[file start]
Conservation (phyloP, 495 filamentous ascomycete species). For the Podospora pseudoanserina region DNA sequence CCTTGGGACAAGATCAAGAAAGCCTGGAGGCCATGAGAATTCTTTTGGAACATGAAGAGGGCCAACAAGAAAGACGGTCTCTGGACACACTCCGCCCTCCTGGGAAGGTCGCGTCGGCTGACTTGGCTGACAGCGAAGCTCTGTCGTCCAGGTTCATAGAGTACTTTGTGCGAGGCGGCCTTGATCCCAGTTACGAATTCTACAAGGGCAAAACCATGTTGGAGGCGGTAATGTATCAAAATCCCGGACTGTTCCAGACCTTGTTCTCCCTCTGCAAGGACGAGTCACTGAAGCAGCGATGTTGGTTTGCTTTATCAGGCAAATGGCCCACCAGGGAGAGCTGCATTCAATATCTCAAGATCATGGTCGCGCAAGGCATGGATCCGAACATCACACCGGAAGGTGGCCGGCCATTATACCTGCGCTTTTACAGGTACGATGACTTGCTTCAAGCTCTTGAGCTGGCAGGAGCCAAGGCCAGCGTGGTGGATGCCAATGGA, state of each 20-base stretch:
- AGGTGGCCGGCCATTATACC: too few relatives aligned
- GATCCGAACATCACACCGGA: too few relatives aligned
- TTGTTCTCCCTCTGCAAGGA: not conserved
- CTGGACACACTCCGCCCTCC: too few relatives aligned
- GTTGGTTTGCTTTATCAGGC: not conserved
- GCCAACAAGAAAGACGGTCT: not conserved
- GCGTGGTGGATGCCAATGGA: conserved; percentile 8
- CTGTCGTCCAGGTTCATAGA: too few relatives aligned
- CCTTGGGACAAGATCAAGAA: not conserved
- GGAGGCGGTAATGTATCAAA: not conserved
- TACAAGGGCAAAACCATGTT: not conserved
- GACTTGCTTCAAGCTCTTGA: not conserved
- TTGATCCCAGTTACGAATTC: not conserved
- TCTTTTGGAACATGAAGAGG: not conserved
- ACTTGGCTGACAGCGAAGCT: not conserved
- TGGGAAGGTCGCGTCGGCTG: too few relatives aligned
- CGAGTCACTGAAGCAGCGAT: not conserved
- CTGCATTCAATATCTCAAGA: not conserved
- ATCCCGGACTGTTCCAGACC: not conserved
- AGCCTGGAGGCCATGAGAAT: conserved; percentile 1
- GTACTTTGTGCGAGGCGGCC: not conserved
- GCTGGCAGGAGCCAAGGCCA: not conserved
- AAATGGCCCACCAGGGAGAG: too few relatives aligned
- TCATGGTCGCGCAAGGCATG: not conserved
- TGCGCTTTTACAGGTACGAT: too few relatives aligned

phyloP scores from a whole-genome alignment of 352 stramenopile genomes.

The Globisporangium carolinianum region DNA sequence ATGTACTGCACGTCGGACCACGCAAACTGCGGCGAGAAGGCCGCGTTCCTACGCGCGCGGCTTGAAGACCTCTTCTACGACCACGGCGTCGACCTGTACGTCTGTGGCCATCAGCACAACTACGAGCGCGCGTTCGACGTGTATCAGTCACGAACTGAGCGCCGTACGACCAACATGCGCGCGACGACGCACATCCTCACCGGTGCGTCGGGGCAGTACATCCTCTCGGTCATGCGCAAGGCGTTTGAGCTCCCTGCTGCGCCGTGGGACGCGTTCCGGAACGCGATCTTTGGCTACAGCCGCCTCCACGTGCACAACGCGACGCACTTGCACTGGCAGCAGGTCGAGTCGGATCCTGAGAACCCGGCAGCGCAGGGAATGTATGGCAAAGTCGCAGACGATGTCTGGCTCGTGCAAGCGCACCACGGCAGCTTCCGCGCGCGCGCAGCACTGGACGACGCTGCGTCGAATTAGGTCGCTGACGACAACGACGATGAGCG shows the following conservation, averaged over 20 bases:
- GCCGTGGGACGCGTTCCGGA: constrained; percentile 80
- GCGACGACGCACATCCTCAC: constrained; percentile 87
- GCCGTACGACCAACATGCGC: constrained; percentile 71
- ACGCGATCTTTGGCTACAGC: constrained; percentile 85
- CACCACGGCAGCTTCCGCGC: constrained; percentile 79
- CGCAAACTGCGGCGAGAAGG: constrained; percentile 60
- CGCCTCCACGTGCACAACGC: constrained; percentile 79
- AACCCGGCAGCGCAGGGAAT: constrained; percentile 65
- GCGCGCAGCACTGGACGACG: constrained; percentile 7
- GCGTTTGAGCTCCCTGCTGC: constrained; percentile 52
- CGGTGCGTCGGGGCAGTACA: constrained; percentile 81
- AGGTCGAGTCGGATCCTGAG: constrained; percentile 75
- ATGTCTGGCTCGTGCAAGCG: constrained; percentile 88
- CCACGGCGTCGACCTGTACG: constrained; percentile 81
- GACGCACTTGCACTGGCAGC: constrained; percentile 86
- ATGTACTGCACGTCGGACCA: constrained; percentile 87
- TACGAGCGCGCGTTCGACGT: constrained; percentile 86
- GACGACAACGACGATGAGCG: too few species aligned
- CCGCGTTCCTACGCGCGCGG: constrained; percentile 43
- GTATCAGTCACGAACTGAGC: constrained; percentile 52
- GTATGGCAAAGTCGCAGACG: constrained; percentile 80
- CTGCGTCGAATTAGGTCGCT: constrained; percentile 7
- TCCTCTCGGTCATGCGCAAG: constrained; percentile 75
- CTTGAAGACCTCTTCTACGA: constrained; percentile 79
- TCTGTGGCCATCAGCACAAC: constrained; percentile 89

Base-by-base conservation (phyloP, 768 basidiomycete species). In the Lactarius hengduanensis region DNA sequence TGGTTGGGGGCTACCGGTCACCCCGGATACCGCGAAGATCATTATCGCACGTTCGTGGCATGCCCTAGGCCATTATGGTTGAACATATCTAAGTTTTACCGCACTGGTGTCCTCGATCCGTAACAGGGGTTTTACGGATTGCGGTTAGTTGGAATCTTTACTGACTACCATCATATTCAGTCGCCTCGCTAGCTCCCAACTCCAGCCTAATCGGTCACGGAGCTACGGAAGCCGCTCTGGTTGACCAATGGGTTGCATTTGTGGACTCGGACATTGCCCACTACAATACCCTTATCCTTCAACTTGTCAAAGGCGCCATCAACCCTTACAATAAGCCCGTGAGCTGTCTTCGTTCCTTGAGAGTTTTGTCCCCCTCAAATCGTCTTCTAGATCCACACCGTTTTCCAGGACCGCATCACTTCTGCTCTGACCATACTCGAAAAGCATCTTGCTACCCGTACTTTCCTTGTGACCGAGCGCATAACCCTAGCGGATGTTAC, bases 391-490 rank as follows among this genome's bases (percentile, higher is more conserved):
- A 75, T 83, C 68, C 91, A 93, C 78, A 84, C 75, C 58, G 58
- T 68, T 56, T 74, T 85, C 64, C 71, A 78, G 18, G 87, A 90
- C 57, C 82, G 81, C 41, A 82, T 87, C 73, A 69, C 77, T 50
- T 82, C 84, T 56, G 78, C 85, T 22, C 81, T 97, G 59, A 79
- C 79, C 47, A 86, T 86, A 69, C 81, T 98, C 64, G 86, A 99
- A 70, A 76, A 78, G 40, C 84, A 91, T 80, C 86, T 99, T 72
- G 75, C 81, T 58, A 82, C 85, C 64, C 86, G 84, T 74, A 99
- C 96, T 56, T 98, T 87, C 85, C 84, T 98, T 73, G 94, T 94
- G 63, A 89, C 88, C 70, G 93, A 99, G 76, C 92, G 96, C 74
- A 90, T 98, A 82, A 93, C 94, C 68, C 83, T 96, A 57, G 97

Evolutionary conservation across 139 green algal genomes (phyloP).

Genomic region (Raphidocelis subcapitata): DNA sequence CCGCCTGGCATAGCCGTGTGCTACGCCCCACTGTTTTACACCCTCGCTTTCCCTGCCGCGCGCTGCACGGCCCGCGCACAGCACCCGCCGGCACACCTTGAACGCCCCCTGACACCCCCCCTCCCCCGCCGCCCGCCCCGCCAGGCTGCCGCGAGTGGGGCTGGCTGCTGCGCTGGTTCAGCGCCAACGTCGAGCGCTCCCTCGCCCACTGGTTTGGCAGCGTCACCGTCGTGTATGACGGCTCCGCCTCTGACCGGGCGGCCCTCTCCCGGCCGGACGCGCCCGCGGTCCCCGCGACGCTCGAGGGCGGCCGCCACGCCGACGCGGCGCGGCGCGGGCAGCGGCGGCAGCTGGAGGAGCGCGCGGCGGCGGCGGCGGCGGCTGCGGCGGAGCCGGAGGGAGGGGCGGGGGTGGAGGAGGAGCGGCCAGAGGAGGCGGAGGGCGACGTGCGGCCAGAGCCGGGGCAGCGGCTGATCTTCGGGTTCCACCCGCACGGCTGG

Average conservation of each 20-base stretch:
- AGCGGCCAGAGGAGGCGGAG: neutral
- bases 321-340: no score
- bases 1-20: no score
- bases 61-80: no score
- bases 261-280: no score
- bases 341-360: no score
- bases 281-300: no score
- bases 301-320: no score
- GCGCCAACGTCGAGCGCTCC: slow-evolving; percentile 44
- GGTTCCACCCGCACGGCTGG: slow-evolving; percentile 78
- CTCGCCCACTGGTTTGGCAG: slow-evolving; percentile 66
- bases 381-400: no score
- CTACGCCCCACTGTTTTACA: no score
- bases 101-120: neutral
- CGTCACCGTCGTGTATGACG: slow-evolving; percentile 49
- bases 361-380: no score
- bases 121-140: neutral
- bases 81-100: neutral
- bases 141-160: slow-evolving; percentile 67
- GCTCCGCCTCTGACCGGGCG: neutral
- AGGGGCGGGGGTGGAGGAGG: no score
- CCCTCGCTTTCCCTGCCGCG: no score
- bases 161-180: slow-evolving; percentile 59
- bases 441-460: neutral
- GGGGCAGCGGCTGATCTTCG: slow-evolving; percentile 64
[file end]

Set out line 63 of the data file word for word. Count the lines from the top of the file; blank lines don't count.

- G 63, A 89, C 88, C 70, G 93, A 99, G 76, C 92, G 96, C 74